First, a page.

The first half of the day was rather delightful. I stopped in Estella to buy new sunglasses and replace the pair I’d already broken. Helpful Husband will tell you this is a relatively common occurrence in life. I also bought some sort of anti-inflammatory cream for my aching feet. In my rudimentary Spanish, the pharmacy staff were endlessly patient and obliging. No doubt, they see thousands of limping, hobbling, sunburnt pilgrims like me passing through town every year, with little or no Spanish, but with immediate medical needs. This sunny morning, all I could do was point at my feet and say “Owwww” a lot. The three women stood behind the counter in their white coats, looking a little dubious.

Here we go, another pilgrim with sore feet and no Spanish.

Of course my feet hurt: that was to be expected. But specifically where, and how badly, and why?

Had I pulled something?

Had I stepped on something?

Had I fallen, strained, twisted, or sprained?

Oh, those were questions I couldn’t even begin to answer!

Already, I’d met people who were rubbing ibuprofen creams and gels into their legs, and popping ibuprofen pills to keep inflammation at bay. I didn’t like the idea of medicating myself to the point of numbness, but I looked at their pill-popping with a sort of starry-eyed fascination: the drugs looked good. And lots of people were able to walk faster than me, and go farther than me, so maybe if I drugged up I too would start making some headway. I thought the drugs could give me a speedy Camino.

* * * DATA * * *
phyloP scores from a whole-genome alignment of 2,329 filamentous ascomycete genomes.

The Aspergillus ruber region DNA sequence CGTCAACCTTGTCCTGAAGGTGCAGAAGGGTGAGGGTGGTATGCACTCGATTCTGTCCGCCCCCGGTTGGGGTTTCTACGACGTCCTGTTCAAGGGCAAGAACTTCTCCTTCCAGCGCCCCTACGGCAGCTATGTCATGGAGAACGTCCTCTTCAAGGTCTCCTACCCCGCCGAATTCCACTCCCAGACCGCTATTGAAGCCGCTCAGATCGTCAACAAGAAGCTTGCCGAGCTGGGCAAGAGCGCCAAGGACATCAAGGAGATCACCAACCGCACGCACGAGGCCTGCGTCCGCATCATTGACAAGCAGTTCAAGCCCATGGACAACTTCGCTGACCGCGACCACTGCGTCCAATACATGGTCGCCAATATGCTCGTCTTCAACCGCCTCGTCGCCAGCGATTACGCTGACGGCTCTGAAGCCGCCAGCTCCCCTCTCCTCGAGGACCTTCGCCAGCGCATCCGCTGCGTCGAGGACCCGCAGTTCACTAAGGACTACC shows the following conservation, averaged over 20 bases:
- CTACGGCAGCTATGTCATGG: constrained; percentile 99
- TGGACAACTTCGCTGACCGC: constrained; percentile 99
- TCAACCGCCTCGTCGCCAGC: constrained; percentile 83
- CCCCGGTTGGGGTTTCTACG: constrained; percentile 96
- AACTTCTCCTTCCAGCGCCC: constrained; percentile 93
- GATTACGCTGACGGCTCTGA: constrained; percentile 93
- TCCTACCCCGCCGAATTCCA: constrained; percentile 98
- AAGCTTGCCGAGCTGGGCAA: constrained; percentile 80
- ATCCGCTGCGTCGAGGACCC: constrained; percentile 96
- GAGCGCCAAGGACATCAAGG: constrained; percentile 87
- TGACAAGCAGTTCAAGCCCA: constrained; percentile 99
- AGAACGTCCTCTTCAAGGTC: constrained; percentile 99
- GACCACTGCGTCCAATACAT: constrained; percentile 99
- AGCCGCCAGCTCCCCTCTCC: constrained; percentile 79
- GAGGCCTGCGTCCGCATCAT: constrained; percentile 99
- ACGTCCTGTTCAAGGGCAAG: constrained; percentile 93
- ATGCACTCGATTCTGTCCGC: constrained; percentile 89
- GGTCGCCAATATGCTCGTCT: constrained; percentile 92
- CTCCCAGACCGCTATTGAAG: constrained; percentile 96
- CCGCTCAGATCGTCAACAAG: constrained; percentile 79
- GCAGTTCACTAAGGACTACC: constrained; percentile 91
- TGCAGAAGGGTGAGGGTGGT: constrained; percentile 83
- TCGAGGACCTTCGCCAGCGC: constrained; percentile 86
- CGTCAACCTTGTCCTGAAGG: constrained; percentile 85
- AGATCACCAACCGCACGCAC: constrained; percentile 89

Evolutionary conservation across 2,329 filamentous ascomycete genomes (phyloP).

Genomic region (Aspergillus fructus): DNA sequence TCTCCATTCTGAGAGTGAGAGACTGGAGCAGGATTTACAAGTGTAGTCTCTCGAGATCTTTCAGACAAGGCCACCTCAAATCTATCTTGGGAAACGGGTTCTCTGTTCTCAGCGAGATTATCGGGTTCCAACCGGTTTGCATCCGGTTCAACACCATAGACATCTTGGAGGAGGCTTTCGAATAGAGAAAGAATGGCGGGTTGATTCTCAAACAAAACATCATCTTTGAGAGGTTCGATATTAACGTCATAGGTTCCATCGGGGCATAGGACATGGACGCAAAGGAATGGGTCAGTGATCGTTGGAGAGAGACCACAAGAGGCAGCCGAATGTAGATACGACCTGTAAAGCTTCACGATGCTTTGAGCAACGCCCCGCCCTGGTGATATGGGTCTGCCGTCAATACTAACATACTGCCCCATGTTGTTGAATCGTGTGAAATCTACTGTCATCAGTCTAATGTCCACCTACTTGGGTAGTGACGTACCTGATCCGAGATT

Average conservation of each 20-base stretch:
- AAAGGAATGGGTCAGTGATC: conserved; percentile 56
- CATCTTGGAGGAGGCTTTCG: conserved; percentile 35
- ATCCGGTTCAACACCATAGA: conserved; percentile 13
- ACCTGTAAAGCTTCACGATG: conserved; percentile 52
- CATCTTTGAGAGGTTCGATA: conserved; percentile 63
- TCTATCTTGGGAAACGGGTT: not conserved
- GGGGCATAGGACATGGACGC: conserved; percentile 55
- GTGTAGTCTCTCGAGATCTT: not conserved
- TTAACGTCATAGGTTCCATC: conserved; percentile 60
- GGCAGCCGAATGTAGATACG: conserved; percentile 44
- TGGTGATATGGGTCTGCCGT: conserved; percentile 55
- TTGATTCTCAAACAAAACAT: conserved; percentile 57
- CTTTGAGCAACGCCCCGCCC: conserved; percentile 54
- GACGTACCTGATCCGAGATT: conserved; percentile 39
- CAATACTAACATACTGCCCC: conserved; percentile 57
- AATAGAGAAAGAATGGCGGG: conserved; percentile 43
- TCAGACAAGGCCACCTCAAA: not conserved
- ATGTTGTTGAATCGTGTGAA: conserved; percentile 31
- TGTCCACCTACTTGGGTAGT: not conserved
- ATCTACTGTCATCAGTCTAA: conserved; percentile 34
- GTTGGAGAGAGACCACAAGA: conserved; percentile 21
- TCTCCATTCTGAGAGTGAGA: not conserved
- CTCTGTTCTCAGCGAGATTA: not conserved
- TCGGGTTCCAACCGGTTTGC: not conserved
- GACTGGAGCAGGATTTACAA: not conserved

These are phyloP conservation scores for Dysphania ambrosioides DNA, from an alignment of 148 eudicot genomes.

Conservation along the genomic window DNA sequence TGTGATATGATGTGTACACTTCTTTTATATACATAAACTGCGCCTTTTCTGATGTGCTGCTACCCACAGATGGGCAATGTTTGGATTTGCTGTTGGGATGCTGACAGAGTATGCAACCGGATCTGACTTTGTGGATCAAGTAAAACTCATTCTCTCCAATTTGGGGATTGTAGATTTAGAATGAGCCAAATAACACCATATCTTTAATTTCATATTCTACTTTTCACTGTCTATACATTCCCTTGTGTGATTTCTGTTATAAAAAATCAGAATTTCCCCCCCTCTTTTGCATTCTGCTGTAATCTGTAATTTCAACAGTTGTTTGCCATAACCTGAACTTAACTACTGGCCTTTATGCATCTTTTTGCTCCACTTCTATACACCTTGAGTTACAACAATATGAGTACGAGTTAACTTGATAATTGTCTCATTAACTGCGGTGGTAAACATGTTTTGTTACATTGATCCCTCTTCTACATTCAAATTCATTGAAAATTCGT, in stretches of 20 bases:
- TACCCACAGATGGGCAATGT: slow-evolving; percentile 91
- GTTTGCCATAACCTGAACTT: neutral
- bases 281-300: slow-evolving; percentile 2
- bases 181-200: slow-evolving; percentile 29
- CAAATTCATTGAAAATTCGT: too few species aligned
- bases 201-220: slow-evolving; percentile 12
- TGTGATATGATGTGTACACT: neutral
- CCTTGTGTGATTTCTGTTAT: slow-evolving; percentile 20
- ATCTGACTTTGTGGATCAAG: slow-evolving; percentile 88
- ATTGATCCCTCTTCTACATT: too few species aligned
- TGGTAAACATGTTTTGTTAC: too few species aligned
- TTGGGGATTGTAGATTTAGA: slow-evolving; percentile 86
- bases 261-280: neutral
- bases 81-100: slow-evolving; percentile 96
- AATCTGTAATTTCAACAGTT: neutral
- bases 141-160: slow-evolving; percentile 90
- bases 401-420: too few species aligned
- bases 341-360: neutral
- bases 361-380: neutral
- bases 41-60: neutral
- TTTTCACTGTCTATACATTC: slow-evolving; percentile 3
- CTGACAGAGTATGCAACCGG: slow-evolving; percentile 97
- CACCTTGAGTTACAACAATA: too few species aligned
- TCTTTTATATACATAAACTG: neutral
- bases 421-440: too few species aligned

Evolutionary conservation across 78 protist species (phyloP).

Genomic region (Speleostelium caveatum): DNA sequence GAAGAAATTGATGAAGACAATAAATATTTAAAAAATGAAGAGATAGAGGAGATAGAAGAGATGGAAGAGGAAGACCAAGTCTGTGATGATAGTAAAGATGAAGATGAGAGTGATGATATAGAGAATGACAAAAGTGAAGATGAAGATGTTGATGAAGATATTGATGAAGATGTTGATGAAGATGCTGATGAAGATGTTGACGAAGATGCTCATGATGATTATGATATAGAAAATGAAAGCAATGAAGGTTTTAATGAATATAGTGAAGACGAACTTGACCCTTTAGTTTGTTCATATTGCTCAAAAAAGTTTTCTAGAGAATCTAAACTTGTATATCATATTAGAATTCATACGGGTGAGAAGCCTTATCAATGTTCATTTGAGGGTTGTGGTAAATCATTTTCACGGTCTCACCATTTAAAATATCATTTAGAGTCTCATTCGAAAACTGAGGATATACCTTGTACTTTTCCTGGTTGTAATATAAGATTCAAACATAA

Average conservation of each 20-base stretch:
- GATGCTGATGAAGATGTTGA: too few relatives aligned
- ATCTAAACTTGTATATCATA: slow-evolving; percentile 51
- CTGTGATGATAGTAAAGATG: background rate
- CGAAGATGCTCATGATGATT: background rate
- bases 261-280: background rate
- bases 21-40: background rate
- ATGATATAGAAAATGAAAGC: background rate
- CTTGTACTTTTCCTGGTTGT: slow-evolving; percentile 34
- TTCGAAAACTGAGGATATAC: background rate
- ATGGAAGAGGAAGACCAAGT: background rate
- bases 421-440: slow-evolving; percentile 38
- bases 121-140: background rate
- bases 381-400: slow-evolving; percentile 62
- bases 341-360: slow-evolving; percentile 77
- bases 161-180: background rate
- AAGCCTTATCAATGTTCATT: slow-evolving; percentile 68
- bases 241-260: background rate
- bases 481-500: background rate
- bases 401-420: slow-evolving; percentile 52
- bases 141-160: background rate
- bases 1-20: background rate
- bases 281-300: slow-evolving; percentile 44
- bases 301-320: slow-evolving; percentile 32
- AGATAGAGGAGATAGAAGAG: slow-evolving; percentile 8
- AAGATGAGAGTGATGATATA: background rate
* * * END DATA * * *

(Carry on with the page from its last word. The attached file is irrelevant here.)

So, when I was handed a tube of arnica cream I admit, I was a bit doubtful. I think I am in more pain than this. I’m really not sure this stuff is strong enough. But I was too shy to say “Ibuprofen” and instead, accepted the arnica cream with gratitude. I decided I’d give it a go. If it didn’t work, there’d be another pharmacy somewhere else within a couple of days walk.

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Lovely Estella

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For those who don’t know, about 3km outside of Estella, the Bodegas Irache has a famous wine fountain for pilgrims.

I didn’t know it was there, either.

My friends who’d walked Camino before me had mentioned something about free wine on tap, but I’d never thought to ask them where it was. A week into the trip, I’d stopped reading the text in my Brierley guidebook and only looked at the maps – mostly to confirm how far I’d have to walk for a coffee, a sandwich, and a bed. The rest of the details, I reasoned, would unfurl along the way.